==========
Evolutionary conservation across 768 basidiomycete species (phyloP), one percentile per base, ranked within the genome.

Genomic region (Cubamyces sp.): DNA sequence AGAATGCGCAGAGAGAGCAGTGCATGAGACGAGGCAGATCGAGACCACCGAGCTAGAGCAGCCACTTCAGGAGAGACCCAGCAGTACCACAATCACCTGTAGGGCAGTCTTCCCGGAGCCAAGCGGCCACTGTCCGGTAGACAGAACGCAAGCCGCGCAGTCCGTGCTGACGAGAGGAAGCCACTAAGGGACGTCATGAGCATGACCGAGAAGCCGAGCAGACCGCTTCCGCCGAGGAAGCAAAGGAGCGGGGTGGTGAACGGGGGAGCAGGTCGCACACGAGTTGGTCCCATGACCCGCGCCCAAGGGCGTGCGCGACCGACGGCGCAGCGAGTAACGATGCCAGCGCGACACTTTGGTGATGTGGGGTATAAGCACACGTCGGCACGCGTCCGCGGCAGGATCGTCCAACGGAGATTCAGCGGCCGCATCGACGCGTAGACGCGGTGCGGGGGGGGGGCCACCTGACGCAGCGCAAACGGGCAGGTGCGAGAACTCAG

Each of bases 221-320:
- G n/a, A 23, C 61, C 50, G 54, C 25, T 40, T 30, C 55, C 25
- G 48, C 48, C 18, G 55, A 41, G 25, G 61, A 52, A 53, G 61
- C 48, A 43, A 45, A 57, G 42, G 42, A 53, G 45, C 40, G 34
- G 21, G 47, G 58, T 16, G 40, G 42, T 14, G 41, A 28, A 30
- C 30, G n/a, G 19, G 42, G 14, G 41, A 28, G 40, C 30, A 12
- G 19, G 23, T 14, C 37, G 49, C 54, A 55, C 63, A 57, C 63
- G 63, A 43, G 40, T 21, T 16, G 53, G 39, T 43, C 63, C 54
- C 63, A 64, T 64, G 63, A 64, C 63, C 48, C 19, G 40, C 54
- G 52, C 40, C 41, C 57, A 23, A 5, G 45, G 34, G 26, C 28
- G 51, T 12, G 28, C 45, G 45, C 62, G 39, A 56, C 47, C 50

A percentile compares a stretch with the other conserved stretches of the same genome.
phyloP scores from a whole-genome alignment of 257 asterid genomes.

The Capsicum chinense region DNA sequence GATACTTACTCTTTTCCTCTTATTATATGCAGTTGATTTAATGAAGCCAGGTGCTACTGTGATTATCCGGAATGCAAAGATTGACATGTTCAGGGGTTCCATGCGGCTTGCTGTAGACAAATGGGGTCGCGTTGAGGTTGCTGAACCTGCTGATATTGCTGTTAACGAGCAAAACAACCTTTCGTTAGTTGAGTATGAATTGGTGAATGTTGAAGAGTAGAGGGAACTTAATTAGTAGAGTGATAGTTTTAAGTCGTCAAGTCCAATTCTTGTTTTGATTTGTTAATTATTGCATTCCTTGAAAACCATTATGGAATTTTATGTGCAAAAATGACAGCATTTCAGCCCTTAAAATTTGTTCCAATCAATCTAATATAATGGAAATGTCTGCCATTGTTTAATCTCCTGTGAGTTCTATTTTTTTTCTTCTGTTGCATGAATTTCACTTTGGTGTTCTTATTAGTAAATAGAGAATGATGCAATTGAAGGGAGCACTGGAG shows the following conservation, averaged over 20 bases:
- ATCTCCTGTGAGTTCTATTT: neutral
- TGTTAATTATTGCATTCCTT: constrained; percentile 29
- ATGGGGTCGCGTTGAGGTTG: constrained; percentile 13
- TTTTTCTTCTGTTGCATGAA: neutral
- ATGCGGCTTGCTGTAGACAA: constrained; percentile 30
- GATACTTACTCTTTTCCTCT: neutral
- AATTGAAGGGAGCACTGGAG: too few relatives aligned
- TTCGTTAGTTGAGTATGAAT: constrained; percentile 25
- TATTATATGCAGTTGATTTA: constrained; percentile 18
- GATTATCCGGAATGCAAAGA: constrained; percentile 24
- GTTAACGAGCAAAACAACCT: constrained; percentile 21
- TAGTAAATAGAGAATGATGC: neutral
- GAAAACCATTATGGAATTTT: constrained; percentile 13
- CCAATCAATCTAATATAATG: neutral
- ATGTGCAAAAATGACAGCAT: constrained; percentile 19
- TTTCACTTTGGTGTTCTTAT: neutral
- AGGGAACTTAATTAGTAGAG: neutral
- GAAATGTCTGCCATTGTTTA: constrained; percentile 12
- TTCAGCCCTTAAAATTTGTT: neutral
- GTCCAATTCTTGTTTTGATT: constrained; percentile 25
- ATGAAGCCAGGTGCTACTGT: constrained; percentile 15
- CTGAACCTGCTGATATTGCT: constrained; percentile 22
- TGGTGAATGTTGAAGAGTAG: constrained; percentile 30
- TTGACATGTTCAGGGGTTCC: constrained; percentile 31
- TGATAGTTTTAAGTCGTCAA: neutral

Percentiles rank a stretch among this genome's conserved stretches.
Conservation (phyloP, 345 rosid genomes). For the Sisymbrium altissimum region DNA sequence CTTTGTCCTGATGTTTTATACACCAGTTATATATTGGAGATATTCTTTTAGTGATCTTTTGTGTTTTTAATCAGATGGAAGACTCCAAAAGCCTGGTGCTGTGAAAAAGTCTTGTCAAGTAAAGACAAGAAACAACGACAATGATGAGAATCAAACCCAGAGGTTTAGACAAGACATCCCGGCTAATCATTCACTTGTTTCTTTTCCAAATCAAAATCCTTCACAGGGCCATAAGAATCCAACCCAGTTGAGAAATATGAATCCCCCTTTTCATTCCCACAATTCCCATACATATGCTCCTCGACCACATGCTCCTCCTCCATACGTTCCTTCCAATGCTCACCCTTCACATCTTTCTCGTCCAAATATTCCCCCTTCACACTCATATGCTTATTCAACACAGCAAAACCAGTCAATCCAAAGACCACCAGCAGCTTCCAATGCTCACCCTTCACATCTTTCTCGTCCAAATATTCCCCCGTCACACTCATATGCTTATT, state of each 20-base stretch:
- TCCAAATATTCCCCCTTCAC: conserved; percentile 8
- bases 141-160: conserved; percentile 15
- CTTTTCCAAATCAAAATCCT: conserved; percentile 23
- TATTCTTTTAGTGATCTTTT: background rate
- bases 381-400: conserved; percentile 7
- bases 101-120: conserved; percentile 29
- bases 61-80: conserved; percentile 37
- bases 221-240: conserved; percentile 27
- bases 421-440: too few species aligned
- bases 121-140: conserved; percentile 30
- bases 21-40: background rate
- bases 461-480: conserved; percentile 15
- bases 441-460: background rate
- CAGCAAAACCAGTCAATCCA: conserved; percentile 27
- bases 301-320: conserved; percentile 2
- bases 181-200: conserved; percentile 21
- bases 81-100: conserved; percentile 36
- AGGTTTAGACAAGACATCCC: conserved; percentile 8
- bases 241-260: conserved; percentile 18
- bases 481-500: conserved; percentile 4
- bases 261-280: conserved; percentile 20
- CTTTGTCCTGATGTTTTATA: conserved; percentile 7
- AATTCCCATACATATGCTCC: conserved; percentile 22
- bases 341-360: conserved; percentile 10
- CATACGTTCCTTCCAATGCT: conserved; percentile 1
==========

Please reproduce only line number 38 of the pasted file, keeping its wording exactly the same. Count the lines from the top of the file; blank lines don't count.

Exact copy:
- CTGAACCTGCTGATATTGCT: constrained; percentile 22